In the sentence 'I am happy that you are here', 'that you are here' acts as a subordinate clause.

However, I am unsure what type of subordinate clause it is: i.e. I'm not sure if it's an adverbial, adjectival, or noun clause.

Anyone able to help?

  • You've approved a wrong answer. StoneyB's is the correct one
    – BillJ
    May 20, 2019 at 9:55

2 Answers 2


This is an adverbial clause as adverbial clauses are used among others for C³--- cause, condition and contrast.

I am happy that (because) you are here.

The adjective happy is modified by the subordinate adverbial clause. Adverbs mostly modify verbs, adjectives or another adverb in a sentence.

  • 2
    I wouldn't go along with that. "That you are here" is a declarative content clause functioning as complement of the adjective "happy". Things are different in the sentence "I am happy because you are here". In this case "because you are here" is aPP functioning as an adjunct of reason.
    – BillJ
    May 19, 2019 at 16:09
  • Nouns or adjectives after 'be' are normally complements. We call them subjective complements. Only transitive verbs sometimes require objective complements: I consider my dog smart. / I painted the house blue. Curious enough object Nouns are completed. May 19, 2019 at 18:46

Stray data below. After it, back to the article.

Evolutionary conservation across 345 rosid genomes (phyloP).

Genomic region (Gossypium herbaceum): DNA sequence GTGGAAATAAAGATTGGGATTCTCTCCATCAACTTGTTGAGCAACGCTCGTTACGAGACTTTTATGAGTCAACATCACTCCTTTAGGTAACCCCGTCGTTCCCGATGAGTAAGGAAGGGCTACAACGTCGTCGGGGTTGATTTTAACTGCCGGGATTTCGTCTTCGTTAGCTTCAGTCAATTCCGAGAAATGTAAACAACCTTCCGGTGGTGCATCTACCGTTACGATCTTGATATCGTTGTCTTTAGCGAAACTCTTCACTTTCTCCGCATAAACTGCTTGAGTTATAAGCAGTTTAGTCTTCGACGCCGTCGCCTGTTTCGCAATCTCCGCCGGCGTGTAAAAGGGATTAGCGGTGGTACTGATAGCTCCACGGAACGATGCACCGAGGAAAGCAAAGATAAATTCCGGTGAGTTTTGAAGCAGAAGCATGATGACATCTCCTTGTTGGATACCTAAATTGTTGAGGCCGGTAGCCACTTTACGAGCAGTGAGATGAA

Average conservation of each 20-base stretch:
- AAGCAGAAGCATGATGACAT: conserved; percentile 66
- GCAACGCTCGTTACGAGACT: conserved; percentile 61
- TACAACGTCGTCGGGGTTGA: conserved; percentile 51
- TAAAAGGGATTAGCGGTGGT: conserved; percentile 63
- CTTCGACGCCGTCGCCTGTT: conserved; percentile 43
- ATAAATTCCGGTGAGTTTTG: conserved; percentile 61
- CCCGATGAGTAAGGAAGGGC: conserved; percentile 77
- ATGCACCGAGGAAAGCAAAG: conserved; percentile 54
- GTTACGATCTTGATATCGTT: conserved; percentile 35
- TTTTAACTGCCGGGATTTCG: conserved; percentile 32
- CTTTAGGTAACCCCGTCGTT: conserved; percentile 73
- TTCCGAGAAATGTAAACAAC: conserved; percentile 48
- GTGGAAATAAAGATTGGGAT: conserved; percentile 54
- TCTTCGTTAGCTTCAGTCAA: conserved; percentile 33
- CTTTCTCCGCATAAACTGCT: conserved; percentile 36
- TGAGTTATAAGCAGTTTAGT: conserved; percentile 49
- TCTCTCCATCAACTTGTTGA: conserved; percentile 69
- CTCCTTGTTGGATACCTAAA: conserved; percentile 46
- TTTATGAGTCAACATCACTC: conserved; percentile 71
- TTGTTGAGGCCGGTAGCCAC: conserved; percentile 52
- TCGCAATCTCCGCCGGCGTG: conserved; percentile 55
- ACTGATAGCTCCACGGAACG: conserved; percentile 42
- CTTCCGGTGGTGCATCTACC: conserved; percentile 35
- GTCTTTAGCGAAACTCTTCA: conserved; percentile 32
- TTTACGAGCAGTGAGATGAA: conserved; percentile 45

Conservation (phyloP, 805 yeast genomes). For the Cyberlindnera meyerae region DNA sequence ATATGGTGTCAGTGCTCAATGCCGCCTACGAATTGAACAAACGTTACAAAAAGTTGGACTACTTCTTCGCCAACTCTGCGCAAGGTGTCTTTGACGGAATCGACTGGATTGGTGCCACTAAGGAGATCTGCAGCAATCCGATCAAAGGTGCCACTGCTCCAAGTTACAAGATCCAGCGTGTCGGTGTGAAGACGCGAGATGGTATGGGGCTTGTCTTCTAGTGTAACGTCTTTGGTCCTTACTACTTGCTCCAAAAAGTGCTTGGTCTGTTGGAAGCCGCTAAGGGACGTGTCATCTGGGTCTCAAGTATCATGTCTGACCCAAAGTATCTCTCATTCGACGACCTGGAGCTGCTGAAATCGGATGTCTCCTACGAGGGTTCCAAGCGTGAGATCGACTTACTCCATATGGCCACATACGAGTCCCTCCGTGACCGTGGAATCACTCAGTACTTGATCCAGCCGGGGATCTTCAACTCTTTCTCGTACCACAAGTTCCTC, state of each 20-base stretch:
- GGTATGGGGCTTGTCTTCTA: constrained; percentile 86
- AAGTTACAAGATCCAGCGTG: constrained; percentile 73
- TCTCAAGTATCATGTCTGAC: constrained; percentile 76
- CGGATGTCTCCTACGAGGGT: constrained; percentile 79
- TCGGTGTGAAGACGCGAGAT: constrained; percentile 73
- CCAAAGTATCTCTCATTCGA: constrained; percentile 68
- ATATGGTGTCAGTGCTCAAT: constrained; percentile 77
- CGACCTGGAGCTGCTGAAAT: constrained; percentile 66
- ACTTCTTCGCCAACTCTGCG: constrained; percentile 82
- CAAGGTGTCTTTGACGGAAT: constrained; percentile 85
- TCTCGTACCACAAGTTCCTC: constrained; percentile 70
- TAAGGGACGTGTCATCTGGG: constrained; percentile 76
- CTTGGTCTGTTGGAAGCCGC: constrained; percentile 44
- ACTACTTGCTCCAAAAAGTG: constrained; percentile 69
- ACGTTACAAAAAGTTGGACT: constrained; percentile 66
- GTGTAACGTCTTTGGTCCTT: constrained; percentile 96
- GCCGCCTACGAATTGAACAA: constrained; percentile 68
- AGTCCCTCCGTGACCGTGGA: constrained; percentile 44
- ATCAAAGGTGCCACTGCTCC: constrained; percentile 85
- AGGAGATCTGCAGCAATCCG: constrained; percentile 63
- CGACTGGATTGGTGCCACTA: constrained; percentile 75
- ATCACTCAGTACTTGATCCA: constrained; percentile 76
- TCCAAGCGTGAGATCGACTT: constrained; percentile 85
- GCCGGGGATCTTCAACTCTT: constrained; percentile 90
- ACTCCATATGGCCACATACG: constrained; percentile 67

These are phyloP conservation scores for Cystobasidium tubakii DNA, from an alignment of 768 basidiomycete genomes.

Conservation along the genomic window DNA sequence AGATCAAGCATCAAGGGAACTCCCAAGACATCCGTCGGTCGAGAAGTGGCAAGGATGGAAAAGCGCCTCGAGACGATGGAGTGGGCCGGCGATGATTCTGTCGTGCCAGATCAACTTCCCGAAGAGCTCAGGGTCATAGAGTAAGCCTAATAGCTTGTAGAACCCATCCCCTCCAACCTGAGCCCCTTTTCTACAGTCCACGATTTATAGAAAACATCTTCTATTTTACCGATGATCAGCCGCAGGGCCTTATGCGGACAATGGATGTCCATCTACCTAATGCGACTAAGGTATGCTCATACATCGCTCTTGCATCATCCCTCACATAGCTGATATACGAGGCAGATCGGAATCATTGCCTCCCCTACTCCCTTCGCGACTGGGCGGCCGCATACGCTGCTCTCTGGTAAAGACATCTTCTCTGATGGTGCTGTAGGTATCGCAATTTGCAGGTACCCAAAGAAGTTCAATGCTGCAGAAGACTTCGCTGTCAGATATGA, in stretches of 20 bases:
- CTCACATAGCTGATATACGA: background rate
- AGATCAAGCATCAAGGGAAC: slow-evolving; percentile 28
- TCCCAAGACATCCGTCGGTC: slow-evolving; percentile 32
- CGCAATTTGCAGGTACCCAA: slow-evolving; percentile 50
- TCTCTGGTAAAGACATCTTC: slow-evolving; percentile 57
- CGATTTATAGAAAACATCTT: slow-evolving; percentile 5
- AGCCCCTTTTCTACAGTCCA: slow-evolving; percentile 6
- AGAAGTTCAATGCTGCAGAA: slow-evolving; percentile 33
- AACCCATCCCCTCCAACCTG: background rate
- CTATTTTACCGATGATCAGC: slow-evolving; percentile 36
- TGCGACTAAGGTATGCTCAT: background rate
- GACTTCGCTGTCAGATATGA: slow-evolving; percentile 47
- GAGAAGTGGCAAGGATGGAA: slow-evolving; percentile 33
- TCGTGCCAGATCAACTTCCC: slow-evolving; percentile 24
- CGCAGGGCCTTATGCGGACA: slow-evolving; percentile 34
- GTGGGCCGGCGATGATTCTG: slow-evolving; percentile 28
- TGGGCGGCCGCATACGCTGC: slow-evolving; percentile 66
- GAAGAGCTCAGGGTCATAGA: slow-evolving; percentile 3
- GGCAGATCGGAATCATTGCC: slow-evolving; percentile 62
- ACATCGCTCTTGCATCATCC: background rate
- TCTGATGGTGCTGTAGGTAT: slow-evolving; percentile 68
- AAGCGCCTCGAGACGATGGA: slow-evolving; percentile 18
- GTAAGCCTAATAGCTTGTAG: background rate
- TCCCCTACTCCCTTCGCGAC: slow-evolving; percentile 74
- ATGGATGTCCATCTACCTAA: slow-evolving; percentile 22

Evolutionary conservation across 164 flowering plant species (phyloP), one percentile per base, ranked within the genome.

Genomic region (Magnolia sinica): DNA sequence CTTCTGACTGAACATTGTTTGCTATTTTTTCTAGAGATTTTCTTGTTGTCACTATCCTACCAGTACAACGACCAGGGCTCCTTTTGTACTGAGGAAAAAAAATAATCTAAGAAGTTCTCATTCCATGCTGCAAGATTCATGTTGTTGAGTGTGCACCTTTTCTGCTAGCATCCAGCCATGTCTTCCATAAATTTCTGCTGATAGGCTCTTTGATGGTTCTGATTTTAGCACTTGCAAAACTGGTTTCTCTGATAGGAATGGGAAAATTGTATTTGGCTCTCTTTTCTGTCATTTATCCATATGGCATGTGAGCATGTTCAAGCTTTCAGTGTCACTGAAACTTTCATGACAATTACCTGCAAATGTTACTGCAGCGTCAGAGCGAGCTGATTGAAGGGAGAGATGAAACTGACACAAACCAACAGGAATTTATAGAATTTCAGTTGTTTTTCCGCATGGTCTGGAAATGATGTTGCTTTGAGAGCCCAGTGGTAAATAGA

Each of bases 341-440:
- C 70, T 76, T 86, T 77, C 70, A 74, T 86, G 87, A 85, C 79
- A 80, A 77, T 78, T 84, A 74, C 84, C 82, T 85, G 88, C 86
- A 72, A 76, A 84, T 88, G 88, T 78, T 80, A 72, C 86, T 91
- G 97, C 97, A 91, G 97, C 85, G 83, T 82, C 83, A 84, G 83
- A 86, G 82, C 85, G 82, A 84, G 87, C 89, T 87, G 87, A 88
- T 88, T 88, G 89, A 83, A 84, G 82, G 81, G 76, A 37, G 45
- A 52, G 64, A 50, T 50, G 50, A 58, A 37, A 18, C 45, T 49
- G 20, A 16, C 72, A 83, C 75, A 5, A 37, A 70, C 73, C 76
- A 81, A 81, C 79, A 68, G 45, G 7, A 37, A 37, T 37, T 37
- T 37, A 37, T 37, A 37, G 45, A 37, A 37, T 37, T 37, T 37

• 1
    The content clause "that you are here" is not a complement of the verb "be" (like subjective/objective complements are), but a complement of the adjective "happy". The AdjP"Happy that you are here" is a constituent with "happy" as head, and the clause "that you are here" as its complement. See also StoneyB's answer below.
    – BillJ
    May 20, 2019 at 6:50
  • That's my point. By default you subscribe to the view that an adjective is alone complemented by an adverb, here an adverb clause. May 20, 2019 at 17:33
  • 1
    No, it has the content clause as complement -- a very common construction. The AdjP "happy that you are here" is a constituent, with "happy" as head and "that you are here as complement. There is nothing adverbial about it. Have you read StoneyB's answer?
    – BillJ
    May 20, 2019 at 17:55

Congratulations! Your studies have advanced to the point where the notion of categorizing clauses as parts-of-speech breaks down.

That you are here not an adjunct or modifier or nominal: it is a clausal complement to the adjective happy expressing the event or state which gives rise to the state of happiness. This function is not expressed by any of the ordinary parts of speech, only by clauses. Depending on context, happy may license content (that ...) clauses, infinitival clauses, or participial clauses.

(In the last case, where the matrix and complement clauses share the same subject, the clause may be reduced to its head verb—for example, I am happy flying—but it's still a clause.)


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